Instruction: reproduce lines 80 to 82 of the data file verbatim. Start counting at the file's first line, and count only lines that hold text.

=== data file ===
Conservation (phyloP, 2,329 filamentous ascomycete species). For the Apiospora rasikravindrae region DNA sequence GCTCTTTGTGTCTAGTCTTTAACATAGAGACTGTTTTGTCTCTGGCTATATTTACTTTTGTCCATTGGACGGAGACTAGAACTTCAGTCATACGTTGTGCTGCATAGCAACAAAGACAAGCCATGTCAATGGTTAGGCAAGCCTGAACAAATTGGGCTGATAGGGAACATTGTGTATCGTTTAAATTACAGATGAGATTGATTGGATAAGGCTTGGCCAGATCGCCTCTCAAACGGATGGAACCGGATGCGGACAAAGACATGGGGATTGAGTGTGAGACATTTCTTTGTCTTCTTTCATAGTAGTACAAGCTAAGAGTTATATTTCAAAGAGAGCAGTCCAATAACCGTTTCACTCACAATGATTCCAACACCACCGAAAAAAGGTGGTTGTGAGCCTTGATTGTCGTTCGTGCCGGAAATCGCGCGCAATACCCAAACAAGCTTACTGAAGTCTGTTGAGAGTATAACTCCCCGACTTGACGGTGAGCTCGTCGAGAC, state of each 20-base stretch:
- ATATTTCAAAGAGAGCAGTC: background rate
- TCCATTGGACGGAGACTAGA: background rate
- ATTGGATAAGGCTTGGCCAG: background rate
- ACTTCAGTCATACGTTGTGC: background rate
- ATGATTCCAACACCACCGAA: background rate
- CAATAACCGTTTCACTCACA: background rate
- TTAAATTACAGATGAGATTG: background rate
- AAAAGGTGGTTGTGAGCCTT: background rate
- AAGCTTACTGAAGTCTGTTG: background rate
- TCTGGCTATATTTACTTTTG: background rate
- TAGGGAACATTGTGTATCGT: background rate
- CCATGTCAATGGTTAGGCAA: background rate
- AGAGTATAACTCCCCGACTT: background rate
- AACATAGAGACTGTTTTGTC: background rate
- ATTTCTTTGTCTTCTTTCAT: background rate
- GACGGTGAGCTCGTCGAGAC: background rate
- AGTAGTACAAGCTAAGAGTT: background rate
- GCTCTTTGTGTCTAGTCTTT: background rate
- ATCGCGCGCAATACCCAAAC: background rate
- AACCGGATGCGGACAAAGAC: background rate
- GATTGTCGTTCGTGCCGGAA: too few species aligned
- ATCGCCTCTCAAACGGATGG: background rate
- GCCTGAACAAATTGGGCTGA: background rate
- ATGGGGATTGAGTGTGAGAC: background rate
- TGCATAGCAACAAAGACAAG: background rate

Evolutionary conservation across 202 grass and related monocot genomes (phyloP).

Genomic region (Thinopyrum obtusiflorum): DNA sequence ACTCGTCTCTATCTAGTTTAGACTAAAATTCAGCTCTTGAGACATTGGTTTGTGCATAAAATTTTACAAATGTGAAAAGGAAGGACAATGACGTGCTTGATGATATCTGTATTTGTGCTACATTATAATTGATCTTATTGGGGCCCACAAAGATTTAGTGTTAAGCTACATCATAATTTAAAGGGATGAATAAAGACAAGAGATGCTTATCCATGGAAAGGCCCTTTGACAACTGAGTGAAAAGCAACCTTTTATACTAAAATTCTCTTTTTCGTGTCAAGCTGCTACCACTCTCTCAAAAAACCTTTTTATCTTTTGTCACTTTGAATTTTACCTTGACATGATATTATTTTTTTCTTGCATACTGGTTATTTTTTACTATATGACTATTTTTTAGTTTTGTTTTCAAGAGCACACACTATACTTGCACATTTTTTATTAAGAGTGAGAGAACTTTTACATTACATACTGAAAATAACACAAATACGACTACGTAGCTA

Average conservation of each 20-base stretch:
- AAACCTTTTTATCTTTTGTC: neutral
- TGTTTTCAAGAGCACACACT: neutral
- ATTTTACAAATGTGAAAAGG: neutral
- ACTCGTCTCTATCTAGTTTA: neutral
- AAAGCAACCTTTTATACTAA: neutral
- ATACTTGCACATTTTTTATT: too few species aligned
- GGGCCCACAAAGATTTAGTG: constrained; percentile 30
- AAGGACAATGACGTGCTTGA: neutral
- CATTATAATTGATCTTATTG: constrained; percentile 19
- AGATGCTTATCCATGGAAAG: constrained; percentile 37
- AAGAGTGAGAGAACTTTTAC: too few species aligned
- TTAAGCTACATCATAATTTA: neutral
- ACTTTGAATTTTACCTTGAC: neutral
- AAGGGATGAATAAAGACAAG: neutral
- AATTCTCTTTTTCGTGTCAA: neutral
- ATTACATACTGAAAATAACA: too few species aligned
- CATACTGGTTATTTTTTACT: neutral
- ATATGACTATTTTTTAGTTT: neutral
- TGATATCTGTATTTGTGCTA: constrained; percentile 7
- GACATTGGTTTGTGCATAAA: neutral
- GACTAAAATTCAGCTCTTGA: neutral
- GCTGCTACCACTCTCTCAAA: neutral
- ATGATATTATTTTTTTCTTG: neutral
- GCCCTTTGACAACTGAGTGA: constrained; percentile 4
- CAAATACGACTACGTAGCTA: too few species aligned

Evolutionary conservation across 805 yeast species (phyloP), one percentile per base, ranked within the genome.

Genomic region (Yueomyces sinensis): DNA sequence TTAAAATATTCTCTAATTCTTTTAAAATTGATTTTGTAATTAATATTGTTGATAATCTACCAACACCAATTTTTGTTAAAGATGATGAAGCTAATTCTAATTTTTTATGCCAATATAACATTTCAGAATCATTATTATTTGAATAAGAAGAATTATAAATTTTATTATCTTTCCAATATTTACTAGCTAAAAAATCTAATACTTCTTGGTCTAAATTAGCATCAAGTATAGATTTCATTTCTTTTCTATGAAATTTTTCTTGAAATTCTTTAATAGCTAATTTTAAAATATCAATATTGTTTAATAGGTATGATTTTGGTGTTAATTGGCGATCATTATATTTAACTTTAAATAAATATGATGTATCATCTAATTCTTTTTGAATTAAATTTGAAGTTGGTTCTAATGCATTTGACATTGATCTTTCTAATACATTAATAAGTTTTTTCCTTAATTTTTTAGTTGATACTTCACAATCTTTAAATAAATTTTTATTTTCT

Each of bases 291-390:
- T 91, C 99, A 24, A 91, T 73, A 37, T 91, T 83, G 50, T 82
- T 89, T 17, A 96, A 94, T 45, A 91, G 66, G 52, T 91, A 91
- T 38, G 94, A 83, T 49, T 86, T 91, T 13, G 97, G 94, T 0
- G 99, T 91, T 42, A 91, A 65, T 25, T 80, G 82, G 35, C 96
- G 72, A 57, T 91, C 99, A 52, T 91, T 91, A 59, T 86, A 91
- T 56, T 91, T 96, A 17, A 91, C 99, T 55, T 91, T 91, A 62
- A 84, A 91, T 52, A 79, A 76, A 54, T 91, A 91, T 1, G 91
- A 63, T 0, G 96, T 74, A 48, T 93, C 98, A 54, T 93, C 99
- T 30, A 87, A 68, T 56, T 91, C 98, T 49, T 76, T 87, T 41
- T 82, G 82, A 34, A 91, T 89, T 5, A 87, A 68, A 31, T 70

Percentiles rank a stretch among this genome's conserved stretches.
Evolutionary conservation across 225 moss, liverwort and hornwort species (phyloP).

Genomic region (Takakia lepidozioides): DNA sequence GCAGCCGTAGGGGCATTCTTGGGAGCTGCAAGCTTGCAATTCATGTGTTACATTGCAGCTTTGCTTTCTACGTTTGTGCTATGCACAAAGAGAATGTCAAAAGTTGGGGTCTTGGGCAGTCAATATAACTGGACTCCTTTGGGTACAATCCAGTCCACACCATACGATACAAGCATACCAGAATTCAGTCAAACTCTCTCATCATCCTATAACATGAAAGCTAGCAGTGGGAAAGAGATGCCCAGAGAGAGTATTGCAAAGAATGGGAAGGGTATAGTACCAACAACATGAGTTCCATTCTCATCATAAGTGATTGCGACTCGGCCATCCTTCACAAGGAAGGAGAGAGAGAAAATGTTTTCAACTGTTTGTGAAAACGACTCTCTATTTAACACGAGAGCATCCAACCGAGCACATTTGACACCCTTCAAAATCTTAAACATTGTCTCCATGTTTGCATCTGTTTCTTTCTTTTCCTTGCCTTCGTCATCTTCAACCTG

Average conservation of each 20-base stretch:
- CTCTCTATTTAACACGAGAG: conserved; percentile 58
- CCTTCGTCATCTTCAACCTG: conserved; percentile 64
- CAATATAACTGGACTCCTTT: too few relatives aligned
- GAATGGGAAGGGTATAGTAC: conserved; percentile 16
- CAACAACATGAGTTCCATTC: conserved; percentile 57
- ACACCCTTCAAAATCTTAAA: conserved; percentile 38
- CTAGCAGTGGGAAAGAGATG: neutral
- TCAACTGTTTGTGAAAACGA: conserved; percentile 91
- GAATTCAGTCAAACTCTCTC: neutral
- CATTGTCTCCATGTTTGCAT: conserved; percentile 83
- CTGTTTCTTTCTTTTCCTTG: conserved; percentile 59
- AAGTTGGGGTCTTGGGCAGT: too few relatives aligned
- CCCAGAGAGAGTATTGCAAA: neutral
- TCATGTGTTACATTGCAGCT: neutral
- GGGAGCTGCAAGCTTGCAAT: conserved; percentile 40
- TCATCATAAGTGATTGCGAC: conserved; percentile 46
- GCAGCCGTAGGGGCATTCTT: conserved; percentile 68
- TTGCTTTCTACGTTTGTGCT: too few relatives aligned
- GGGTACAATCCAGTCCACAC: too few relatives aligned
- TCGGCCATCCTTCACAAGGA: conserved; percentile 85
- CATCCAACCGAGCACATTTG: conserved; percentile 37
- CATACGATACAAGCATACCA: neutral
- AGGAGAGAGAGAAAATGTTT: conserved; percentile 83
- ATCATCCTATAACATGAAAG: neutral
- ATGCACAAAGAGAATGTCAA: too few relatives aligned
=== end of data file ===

- GAATTCAGTCAAACTCTCTC: neutral
- CATTGTCTCCATGTTTGCAT: conserved; percentile 83
- CTGTTTCTTTCTTTTCCTTG: conserved; percentile 59